Applied Catalysis B: Environmental
Volume 203, April 2017, Pages 324–334

Bipyramidal anatase TiO2 nanoparticles, a highly efficient photocatalyst? Towards a better understanding of the reactivity

by S. Pigeot-Rémy, F. Dufour, A. Herissan, V. Ruaux, F. Maugé, R. Hazime, C. Foronato, C. Guillard, C. Chaneac, O. Durupthy, C. Colbeau-Justin, S. Cassaignon


•First photocatalytic comparative study with three pollutants on TiO2 anatase nanoparticles.
•First study showing the subtle balance between intrinsic photocatalyst quality and surface properties.
•Correlation between the photocatalytic efficiency, the surface acidity and the radicals generated.
•Preparation of a photocatalyst that degrades rhodamine B faster than TiO2-P25.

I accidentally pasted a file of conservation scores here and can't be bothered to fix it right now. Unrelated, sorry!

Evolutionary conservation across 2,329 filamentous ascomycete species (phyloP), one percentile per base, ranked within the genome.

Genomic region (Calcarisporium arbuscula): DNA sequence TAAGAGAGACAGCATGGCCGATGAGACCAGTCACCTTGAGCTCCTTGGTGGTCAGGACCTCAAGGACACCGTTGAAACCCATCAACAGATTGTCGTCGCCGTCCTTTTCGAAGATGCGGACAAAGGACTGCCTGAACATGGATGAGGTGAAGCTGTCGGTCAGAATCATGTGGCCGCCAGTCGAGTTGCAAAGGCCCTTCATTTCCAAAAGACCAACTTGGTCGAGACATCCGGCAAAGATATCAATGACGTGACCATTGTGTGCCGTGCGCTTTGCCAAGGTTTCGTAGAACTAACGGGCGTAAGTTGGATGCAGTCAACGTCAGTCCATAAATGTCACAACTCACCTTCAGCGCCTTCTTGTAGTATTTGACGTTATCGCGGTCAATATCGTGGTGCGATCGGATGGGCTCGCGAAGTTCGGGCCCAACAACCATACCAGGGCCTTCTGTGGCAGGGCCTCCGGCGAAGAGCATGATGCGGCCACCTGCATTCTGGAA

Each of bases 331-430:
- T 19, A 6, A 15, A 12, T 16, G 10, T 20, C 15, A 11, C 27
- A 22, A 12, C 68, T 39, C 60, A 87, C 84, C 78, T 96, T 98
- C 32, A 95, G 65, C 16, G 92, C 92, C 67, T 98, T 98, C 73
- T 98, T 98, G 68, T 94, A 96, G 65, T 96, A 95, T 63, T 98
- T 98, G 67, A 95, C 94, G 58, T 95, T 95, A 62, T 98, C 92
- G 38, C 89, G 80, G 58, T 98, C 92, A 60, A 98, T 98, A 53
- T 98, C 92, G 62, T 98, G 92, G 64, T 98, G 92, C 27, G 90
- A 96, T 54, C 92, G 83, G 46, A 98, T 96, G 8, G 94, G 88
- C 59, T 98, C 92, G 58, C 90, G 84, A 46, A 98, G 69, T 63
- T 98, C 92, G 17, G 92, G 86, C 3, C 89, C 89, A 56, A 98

Anatase nanoparticles with shape controlled bipyramidal morphology (TiO2-A-bipy) exhibited mainly {101} facets were synthesized through the sol–gel method and then used for the photodegradation of three model pollutants – Rhodamine B, phenol and formic acid – under UV-A radiation exposure. These titania samples exhibit better photocatalytic efficiency than the commercial TiO2-P25 reference for the dye degradation while this one demonstrates a higher activity for both phenol and formic acid. Moreover, supplementary washings of the particles significantly enhanced their photocatalytic efficiency in any case. To better understand these differences in term of photoactivity and the role of the TiO2 surface according to the nature of the targeted organic pollutant, various characterization techniques such as XRD, TEM and N2-sorption were used. Their surface properties were studied by FT-IR, TRMC and EPR. The presence of more acidic sites on TiO2-A-bipy surface could explain the faster degradation of the dye molecule through surface-mediated reactions. On the other side, a better generation and separation dynamic of photogenerated charges for TiO2-P25 could account for its higher photocatalytic efficiency for both formic acid and phenol degradation. This study shows that even if a quick test of dye degradation is mostly used in literature to confirm the efficiency of a photocatalyst, further investigation is often needed.

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